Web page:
It was cold comfort then and far more discomfiting now that the July 2002 Digital Pearl Harbor exercise could conclude that "communications in a heavily populated area" would be disrupted but "would not result in deaths or other catastrophic consequences," In a misplaced presumption of safety, it noted that the attack team "needed $200 million, high-level intelligence and five years of preparation time." If not al Qaeda, that certainly puts at least five nations and the odd drug lord as immediate contenders.
I often speak of the glide slope to the desktop of any technology, i.e., that over time all technologies become small enough and cheap enough to fit on a desktop. I would like to see the Naval War College and Gartner rerun that attack again as I wager that the cost, time, and needed sensitive information would be significantly less. Recent variants of the Sasser worm are believed to have shut down some systems and that was designed and launched by a group of German youths. No $200 million here.
Why should we be surprised? A group of teenager hackers calling themselves the Legion of Doom took control of the BellSouth infrastructure in 1989. "During the attack, the hackers could have tapped phone lines and even shut down the 911 system."
When we see as yet unidentified perps gain control of part of the TeraGrid and nearly gain an ability to launch an enormous DDoS attack, the improbable becomes increasingly likely.
While I still agree that the greatest net threat from al Qaeda remains its C3 ability, I am less comfortable with an earlier comment attributed to Richard Clarke that "Osama bin Laden is not going to come for you on the Internet." At a minimum, the net can be used in a hybrid attack in which the cyber side disrupts the ability of the defender to anticipate, identify, or respond to a physical attack.
What are the real risks of cyberterrorism?
By Robert Lemos
Special to ZDNet
August 26, 2002, 6:23 AM PT
Cybersecurity Public InfoT Public Infrastructure Defense Public
Keep freezing Yankees in the dark, this time so say Yankees
- Gordon Housworth [ 5/14/2004 - 14:10 ] #
A financially needy Massachusetts old industrial city declines an urban renewal, a guaranteed fuel supply, and millions in annual revenue. California-based environmental groups complain that an "over the horizon" offshore terminal will kill marine life.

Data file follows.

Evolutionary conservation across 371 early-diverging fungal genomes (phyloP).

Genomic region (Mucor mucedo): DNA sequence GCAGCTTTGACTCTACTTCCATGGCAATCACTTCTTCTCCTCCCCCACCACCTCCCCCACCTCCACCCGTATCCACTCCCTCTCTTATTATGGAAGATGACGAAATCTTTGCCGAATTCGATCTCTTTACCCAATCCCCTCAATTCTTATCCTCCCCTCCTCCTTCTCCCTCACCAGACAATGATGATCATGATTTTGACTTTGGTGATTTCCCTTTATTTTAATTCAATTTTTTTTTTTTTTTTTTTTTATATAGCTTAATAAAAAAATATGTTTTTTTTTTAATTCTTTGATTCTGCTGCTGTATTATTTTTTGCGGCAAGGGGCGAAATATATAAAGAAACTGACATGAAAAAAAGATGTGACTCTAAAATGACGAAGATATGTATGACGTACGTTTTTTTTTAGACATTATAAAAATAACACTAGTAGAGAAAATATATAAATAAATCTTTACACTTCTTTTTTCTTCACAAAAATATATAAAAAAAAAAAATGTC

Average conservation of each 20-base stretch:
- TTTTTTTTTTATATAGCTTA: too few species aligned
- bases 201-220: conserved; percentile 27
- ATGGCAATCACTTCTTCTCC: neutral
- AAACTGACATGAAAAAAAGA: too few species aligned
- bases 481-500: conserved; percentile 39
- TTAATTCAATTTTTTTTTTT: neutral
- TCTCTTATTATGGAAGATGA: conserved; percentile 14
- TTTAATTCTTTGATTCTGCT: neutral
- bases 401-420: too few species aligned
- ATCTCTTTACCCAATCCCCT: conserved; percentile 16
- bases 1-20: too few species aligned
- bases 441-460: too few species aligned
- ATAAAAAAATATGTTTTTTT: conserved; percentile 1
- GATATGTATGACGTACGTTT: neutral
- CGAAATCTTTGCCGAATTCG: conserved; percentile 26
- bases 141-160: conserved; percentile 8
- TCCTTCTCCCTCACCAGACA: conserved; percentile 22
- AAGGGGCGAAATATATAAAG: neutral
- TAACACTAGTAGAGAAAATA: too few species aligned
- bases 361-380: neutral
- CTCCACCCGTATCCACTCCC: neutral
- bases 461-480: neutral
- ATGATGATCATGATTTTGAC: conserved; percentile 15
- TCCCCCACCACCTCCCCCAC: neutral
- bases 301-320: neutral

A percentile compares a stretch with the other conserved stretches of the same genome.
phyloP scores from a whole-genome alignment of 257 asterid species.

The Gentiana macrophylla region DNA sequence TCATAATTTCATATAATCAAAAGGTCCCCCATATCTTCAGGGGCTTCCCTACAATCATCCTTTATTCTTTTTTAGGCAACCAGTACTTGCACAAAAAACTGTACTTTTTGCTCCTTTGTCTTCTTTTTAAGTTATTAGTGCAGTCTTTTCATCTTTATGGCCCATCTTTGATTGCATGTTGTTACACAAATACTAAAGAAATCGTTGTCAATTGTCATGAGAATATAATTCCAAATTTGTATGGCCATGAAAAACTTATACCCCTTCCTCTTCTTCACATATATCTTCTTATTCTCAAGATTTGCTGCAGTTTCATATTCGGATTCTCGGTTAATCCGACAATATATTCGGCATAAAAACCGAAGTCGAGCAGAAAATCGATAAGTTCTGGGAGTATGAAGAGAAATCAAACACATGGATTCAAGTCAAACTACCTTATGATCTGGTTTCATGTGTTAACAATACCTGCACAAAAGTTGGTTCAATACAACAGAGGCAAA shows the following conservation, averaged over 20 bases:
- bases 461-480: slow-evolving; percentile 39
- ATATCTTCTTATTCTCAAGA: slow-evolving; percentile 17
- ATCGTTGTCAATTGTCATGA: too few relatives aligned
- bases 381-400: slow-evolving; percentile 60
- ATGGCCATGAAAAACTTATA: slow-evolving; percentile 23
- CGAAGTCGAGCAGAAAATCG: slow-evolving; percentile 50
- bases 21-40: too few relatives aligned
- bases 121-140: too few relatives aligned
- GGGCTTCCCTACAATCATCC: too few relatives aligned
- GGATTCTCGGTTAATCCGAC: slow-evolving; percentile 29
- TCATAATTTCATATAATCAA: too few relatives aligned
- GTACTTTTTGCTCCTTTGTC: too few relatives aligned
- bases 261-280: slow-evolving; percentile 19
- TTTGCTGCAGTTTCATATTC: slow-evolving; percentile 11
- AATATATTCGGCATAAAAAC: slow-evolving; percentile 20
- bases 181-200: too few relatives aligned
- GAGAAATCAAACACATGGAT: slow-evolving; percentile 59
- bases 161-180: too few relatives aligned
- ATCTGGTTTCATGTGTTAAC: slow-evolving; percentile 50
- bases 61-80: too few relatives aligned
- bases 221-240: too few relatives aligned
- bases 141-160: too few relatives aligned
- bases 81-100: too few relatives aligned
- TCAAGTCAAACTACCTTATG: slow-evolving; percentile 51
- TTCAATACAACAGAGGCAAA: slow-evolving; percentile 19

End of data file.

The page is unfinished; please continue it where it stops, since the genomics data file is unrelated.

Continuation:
I am reminded of the New England and Californian resistance to offshore oilrig drilling in their waters during the gasoline shortages of the 1970s but quite happy to see expanded oil and gas lifts off the shores of Texas and Louisiana. ("Drive 90 -- Freeze a Yankee" became a popular bumper sticker in Houston, Texas. The last of the series was, I believe, "Freeze a Yankee in the dark.")
Regional jibes aside, real and unfounded threats of terrorism are derailing new, desperately needed domestic LNG terminals. (The US has only four, built in the 1970s.) Attempts to flank US resistance by building Mexican terminals have been similarly attacked.
Aside from terrorist threats, LNG risks are less than that of propane or gasoline as it burns with a lazy flame and will not "explode and won't burn in its liquid state. In a spill, the product can be ignited, but only after it vaporizes and combines with a mixture of air ranging from 5% to 15%. Mixtures outside that range are either too lean or too rich to burn and most of the gas, being lighter than air, quickly dissipates." The Algerian LNG liquefaction plant explosion had more to do with its manner of warming the liquid LNG (a steam boiler as opposed to using seawater) than will LNG flammability.
The shift between safe and unsafe has to do with the amount of explosives that can be brought aboard or adjacent to an LNG tanker -- and it has to reach US shores via tanker:
"Ninety-six percent of the world's natural-gas supplies are located in places that are geographically remote, such as West Africa or Qatar. To get that natural gas to other markets, it is first cooled to reduce its volume. The cost of cooling and shipping LNG has plummeted in recent years, allowing companies to deliver it halfway around the world at competitive prices."
Japan has no choice as it has a smidgen of coal along the Shimonoseki Straits and no oil or gas reserves. Japan receives ten LNG shipments weekly via Tokyo Bay adjacent to metropolitan Tokyo.
US nationals still pretend that they have a choice. If demand gets increasingly critical, I can imagine federal eminent domain will step in over a state -- as the US is doing over Nevada with the spent fuels storage facility at Yucca Mountain.
Given that al Qaeda stowaways entered the US using LNG tankers as an underground railroad, something does need to be done in prioritizing and neutralizing realistic threats to our fuel supply as a uniform application of uniformed fear will leave us in an equally difficult position, such as the next hot summer or cold winter.
Personally, the scenarios that I like are to get an LNG tanker into the inner harbor or lash one next to a cruise ship, i.e., delivering target and weapon to one another. Command of the flight deck works as well for tankers as for aircraft. (Doesn't have to be LNG. Texans like myself still remember the aftermath of the accidental detonation of a fertilizer-laden vessel in Texas City, Texas. Pieces of the vessel landed miles away.)
Fears of Terrorism Crush Plans For Liquefied-Gas Terminals
Activists Claim an Explosion Could Create Deadly Fires; Dr. Fay Spreads Message
Industry: Risks Overblown
By JOHN J. FIALKA and RUSSELL GOLD
Staff Reporters of THE WALL STREET JOURNAL
May 14, 2004; Page A1